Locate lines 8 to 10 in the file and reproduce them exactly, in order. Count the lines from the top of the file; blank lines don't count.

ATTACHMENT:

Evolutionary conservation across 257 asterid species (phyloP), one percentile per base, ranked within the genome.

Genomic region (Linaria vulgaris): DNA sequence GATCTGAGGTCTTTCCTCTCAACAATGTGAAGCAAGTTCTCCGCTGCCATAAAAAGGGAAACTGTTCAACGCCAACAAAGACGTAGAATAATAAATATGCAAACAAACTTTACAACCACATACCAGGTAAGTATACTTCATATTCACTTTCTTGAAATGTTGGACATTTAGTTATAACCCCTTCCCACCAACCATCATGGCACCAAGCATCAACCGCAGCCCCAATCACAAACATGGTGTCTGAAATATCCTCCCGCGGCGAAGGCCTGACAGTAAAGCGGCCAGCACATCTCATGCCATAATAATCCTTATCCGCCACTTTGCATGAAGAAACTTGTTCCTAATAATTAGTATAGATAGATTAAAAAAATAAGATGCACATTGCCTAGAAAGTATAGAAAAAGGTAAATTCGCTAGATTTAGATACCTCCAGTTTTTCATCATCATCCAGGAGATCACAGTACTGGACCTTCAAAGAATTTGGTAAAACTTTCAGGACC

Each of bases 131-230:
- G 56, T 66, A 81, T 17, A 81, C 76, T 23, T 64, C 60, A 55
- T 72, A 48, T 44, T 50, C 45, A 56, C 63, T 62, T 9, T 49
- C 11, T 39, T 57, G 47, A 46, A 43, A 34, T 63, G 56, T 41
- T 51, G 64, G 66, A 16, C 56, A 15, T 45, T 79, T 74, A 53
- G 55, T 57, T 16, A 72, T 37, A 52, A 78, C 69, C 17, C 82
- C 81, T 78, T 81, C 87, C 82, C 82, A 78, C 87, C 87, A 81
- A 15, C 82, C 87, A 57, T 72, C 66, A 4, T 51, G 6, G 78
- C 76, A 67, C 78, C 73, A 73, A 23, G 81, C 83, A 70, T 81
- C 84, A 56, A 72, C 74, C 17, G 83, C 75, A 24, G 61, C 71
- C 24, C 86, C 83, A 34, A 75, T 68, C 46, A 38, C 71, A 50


- G 55, T 57, T 16, A 72, T 37, A 52, A 78, C 69, C 17, C 82
- C 81, T 78, T 81, C 87, C 82, C 82, A 78, C 87, C 87, A 81
- A 15, C 82, C 87, A 57, T 72, C 66, A 4, T 51, G 6, G 78